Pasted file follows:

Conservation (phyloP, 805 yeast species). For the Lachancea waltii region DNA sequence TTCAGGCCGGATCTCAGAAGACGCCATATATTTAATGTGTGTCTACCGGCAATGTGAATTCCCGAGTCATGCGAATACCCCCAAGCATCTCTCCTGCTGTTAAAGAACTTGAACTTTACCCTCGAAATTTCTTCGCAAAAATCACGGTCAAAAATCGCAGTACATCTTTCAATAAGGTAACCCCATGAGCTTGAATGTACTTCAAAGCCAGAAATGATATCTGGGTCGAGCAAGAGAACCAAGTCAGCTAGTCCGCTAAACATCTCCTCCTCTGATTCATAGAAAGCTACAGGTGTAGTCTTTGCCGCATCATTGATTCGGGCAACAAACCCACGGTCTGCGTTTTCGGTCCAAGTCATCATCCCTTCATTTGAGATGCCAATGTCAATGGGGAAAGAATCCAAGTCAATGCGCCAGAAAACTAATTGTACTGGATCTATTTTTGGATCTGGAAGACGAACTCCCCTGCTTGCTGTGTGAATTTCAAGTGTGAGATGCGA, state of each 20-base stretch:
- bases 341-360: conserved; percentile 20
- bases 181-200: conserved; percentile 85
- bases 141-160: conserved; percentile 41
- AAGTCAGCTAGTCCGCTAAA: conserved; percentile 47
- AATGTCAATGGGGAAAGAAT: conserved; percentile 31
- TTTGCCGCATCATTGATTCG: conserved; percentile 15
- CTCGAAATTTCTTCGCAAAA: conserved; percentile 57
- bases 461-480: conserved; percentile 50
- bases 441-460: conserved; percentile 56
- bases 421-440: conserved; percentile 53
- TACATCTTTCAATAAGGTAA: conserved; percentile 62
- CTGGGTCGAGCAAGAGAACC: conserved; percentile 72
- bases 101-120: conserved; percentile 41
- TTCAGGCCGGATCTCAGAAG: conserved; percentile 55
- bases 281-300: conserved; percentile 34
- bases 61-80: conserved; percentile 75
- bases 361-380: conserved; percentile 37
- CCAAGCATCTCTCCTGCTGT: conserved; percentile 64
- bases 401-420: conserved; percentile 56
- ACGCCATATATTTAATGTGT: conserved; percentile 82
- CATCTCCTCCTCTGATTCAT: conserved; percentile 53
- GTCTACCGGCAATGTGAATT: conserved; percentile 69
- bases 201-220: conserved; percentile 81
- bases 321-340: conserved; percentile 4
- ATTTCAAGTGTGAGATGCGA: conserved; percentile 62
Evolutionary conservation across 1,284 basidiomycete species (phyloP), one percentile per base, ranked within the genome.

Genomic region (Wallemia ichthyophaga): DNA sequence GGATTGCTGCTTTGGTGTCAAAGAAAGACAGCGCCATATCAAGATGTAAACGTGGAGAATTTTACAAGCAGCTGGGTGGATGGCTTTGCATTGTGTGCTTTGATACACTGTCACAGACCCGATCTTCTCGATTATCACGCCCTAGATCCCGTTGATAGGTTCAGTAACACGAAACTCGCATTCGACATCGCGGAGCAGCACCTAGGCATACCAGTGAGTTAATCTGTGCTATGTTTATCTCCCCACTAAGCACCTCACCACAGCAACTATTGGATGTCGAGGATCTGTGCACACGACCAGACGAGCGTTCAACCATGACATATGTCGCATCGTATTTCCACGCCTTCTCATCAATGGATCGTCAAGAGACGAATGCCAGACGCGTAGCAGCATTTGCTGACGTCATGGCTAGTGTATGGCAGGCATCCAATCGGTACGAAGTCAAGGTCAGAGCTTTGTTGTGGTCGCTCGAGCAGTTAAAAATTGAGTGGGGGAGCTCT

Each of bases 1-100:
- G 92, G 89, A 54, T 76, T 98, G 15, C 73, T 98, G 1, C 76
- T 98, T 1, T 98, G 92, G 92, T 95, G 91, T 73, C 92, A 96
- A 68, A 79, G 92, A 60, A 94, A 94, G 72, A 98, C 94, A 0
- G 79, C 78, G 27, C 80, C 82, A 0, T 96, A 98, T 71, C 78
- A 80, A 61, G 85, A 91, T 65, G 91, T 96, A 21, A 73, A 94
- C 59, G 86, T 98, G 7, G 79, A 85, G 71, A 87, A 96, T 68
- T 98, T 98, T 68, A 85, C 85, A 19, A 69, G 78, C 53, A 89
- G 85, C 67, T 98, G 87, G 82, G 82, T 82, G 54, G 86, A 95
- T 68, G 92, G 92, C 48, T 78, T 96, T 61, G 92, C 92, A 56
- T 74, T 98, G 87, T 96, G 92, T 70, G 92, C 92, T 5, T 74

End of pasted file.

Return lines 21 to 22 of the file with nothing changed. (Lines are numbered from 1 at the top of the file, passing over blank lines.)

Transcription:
- ACGCCATATATTTAATGTGT: conserved; percentile 82
- CATCTCCTCCTCTGATTCAT: conserved; percentile 53